In a joint operation, police in Germany, Switzerland and the Netherlands have searched the apartments of suspected neo-Nazi terrorists. The case bears similarities to the operations of Germany's NSU terror cell.
Germany might have escaped another string of right-wing terrorist attacks. On Wednesday (17.07.2013), several of Germany's regional police forces, together with anti-terror squads in Switzerland and the Netherlands, conducted raids against a neo-Nazi group which, according to the German authorities, might have been planning terrorist attacks "to rid Germany of its political system."
Apartments and prison cells of six suspects were searched in three different countries. According to media reports, it was mostly data that the police secured. Evaluating the material could prove to be difficult, however, as the suspects are believed to have encrypted their communications with a self-devised code
None of the suspects was arrested as the police did not have indications for any concrete terrorist attack. Prosecutors, however, have been investigating the suspects for months, believing that they were planning to acquire weapons and explosives. They are suspected of having founded a terrorist organization – a so-called "werewolf" group.
The term stems from the Nazi period when at the end of the Second World War, SS chief Heinrich Himmler founded the underground organization "Werewolf" which was made up of small special units that operated independently. Behind enemy lines they were supposed to sabotage allied troop installations. The new 'werewolf' group apparently wanted to emulate these guerilla tactics.
According to the German news magazine "Der Spiegel", one of the alleged leaders of the group is a Swiss, Sebastien N., who is known for having a swastika and a Hitler tattoo on his chest. The German suspects Denny R. and Heiko W. from Lower Saxony and Mecklenburg-Western Pomerania contacted N. via the "White Wolves Terror Crew" (WWT), explains Andre Aden. The journalist works in the investigative media project "recherche nord," a group of freelance authors and photographers who, since 2004, have focused on neo-Nazi networks.
The WWT is a closed network founded by members of the right-wing music scene, while "White Wolves is the name of a band," says Aden. "The trigger to start WWT was probably the music, but you can't divide these two things. The political aspect is also always a part of it," he added.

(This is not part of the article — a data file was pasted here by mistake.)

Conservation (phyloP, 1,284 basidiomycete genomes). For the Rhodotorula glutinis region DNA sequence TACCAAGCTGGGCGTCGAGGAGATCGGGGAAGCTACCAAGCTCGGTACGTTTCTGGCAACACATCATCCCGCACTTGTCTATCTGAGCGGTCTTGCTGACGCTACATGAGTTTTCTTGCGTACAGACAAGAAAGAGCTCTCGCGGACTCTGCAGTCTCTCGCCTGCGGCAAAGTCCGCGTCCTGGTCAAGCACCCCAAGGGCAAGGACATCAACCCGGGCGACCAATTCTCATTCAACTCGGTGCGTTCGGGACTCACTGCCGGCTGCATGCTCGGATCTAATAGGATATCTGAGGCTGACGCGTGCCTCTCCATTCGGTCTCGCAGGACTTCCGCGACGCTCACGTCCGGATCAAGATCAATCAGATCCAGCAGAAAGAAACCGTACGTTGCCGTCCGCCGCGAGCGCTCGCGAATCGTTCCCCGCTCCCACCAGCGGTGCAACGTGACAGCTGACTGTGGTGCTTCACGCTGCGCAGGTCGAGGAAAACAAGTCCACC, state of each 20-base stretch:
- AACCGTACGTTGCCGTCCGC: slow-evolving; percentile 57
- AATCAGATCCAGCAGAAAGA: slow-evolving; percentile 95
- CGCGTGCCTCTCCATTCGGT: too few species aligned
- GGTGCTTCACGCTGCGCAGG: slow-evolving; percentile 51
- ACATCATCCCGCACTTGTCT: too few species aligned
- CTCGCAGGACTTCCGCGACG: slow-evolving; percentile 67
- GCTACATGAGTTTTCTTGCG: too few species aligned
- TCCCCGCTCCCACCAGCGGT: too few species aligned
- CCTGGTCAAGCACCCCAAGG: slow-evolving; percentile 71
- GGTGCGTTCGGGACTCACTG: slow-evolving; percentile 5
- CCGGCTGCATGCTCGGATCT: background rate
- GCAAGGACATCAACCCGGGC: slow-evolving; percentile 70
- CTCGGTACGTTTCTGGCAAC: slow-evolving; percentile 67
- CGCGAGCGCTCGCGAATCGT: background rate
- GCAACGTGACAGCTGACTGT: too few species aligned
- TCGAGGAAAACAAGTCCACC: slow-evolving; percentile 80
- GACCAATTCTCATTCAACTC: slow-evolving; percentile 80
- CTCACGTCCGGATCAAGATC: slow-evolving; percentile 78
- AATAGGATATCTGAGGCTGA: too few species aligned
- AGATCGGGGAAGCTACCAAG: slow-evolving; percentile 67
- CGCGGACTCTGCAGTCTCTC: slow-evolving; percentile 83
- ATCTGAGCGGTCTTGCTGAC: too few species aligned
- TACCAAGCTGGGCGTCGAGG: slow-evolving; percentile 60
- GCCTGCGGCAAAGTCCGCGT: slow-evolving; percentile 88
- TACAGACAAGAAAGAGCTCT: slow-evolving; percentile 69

"Recherche-nord" first took notice of Denny R. and Heiko W. some ten years ago. Denny, several years ago, founded a group called "Aktionsgruppe Nordheide". Both were, as Aden explains, already using physical violence and attacks on political enemies.
But the news of the raid still came as a surprise to Aden, especially the suspicion that the young men could drift into the underground. "Actually deciding to build bombs and attack the state; that's a tendency we didn't see," explained Aden.
The best-known example of a right-wing terror cell is the National Socialist Underground (NSU), a terror trio that between 2000 and 2007 killed ten people, eight of whom were of Turkish origin. The only surviving member of that cell, Beate Zschäpe, is currently on trial in Munich and is viewed as hero in the neo-Nazi scene.
Zschäpe and her two fellow NSU members lived in hiding for ten years – something Aden sees only very few neo-Nazis being able to accomplish.
"Many of today's neo-Nazis are not willing to take that last step. Only a handful would really do this," he says. Aden does not think that the WWT groups would have gone into hiding for several years.
Pepper spray and grenades
But the neo-Nazi expert believes that the brutal militant violence is part of being a neo-Nazi. That's why no one should be surprised when raids on the extremists uncover caches of weapons.
That is precisely what happened last week when police in Bavaria searched some 70 apartments of members of the right-wing network "Freies Netz Süd." What they found was pepper spray, batons, knives, weapons and stick grenades. "Many of the members have criminal records," explained Marcus Buschmüller of the anti-fascist group aida. "Violence, brutality and contempt for others is part of the right-wing network."
German household-scale battery maker Sonnenbatterie will soon enable buyers of its systems to trade energy with each other over the grid. It'll save clients money, and it's another step toward a clean energy future.
Having weathered a second-half storm, Gladbach sent Sevilla packing with three second-half goals. Lars Stindl led the way with a brace and an assist. Gladbach are now in pole position to take third spot in their group.
Germany's vehicle safety regulator KBA has accepted Volkswagen's proposed repairs for its emissions-cheating EA189 diesel engines in Europe, allowing the carmaker to apply an inexpensive refit to lower emissions.